My Hero One’s Justice is the Fighting Game for People Bad at Fighting Games: A Review
My Hero One’s Justice is a fighting game based upon the popular animated series My Hero Academia, and it is by far one of the best fighting games I have played. I should preface this by saying that I am not good at them and am a button-masher, but One’s Justice is great because there are two control options, one which pretty much does all the combos for you. It’s awesome.
For those who don’t know, My Hero Academia follows Izuku Midoriya as he trains to become a pro Hero. The series is really amazing and the game takes us through various battles in Season 2 and 3, so if you haven’t seen any of the show, you might be a little bit confused jumping in. There are 84 fights in story mode, which is a massive amount for a fighting game, but it’s mostly because you play through the Heroes side of the story, then switch over and play as the villains. It was fun and interesting to go behind the scenes with the League of Villains, especially since most of that content isn’t in the anime (could be in the manga, but I’m not sure). Besides the main story, there are missions that have various degrees of difficulty, character customization, and online battles. Also, it’s just fun to play with friends, and is very easy to pick up since the controls are simple.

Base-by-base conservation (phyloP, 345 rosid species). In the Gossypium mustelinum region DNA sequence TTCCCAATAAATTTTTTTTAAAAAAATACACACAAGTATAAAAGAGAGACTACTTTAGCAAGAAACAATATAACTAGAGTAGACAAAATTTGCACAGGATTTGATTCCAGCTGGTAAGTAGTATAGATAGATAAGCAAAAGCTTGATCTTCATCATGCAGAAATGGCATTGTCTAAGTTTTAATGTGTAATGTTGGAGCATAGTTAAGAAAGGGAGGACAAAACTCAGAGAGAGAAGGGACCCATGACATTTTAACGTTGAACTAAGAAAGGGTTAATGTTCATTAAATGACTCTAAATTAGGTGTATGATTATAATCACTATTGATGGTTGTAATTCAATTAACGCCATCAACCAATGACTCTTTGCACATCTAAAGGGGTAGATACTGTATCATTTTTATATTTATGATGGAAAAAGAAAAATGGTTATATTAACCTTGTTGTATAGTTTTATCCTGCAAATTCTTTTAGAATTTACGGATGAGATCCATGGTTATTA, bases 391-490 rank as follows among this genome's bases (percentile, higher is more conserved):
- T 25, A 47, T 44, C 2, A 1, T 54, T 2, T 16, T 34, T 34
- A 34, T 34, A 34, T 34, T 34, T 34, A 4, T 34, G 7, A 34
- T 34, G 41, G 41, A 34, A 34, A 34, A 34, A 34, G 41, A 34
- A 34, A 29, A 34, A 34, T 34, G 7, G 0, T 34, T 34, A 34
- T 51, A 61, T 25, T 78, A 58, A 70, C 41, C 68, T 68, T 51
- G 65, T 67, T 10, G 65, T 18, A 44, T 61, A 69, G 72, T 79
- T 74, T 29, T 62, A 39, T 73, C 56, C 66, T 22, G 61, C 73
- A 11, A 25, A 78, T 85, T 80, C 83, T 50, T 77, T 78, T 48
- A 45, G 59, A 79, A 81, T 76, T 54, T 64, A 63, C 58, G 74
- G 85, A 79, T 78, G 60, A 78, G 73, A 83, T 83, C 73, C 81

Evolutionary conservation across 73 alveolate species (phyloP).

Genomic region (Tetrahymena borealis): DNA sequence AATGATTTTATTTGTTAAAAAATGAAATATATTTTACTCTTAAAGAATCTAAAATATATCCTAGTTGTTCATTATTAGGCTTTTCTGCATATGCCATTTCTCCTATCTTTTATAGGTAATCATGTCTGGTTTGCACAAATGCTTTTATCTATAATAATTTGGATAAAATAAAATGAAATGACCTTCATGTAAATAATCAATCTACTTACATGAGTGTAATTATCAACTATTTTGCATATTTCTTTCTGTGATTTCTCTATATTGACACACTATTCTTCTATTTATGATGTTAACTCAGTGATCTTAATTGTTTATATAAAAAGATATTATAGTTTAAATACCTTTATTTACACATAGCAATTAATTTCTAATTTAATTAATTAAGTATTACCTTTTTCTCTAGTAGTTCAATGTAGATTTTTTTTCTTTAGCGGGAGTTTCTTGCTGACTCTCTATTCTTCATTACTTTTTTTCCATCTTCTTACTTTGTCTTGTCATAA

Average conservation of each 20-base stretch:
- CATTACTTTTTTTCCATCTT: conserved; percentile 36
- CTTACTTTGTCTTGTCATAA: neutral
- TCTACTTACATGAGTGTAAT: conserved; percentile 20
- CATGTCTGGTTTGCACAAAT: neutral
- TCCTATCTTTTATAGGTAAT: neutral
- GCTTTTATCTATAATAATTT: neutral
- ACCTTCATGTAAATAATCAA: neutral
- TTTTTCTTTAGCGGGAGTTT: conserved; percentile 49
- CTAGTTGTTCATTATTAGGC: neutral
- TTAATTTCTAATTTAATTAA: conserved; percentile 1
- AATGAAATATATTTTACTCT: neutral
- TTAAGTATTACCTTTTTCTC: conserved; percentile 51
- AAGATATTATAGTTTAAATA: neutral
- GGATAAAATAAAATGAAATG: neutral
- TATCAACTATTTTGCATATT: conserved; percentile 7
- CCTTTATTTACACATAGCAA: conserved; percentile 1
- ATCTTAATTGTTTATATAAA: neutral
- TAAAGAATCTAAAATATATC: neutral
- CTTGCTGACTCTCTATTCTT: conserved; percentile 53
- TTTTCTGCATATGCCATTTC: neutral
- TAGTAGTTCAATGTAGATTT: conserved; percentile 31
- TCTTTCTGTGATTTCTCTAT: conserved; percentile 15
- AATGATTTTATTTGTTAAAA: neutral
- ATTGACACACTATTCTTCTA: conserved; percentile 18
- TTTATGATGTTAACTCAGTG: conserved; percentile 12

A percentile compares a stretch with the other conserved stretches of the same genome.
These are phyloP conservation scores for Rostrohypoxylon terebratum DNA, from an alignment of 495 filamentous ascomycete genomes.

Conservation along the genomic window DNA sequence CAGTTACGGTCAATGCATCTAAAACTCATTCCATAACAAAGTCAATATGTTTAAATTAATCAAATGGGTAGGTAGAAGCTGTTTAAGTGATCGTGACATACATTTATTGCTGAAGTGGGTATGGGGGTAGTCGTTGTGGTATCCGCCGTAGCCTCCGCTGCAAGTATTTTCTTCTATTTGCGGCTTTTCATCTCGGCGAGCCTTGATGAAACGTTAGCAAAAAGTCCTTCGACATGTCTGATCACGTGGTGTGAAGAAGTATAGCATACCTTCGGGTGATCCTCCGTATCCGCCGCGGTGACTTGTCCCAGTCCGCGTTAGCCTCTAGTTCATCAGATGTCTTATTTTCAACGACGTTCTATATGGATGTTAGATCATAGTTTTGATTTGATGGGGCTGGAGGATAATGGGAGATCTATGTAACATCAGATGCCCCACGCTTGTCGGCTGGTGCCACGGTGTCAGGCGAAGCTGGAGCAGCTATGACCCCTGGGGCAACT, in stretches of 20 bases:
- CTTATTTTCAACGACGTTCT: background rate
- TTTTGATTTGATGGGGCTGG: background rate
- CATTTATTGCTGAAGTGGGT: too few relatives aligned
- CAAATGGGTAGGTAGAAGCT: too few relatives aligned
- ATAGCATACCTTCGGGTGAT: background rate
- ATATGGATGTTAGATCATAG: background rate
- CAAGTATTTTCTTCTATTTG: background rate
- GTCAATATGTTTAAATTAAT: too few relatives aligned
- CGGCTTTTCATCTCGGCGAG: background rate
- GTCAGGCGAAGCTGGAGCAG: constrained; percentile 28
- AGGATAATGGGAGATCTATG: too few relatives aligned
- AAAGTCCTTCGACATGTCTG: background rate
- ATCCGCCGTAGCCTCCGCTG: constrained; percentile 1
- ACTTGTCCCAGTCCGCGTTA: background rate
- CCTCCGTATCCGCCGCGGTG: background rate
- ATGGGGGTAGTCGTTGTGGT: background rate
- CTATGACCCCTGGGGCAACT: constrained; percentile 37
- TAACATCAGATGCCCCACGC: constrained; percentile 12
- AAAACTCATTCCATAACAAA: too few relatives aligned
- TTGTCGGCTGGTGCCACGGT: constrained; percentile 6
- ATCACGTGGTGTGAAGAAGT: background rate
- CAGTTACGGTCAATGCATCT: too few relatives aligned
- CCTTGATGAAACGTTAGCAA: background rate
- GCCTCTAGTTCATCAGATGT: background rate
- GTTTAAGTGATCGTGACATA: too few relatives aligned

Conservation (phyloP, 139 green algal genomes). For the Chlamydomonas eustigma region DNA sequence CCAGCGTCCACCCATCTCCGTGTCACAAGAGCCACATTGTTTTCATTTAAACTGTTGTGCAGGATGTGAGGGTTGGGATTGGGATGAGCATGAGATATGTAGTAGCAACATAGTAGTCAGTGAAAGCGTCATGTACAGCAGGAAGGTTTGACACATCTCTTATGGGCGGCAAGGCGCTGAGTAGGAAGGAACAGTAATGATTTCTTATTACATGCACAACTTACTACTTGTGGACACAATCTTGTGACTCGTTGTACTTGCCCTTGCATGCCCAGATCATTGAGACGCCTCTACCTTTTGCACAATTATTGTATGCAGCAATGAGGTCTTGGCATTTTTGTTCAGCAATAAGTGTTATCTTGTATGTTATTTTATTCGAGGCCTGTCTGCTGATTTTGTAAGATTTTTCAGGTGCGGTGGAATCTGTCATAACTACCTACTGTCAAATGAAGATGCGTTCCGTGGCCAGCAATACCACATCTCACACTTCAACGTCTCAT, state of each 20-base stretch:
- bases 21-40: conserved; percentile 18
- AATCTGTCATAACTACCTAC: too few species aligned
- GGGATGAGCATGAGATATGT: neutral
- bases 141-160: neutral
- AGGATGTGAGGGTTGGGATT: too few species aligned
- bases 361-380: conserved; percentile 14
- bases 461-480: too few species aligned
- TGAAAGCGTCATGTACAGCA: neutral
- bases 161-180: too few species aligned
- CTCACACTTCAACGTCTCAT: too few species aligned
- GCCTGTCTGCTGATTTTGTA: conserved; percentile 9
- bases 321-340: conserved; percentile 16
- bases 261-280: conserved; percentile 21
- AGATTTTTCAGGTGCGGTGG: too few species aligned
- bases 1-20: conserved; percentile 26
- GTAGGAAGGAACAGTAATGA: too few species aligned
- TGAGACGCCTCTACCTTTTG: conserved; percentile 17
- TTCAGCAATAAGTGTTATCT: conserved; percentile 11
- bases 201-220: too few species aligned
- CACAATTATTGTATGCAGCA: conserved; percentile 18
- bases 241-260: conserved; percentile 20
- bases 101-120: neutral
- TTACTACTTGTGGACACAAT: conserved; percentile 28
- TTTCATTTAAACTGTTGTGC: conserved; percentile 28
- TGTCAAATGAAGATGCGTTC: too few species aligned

One’s Justice has a whole slew of popular characters to pick from and it was fun to play as each to figure out how their Quirk (power) would be utilized. Naturally, All Might and All For One are the most powerful. I ended up playing as Todoroki as much as I could. In the main story, some of the missions only have one character option, but others allow you to pick between two or three characters. In those cases, the unpicked characters become your side-kicks and can help you out in battle. Under the right conditions, this can lead to some killer finishing moves.
Unlike your traditional fighting games, One’s Justice‘s fighting screen is on the diagonal, as opposed to being almost like a side-scroller. This means that you have to work a little bit harder during fights because there’s more to think about. I think that this is how most anime fighting games are, at least that’s how the Naruto game I picked up was. Luckily, One’s Justice improves upon the diag and it didn’t seem like a hindrance compared to when I played Ultimate Ninja Storm.
Overall, a whole lot of fun and a good investment for fans of the series.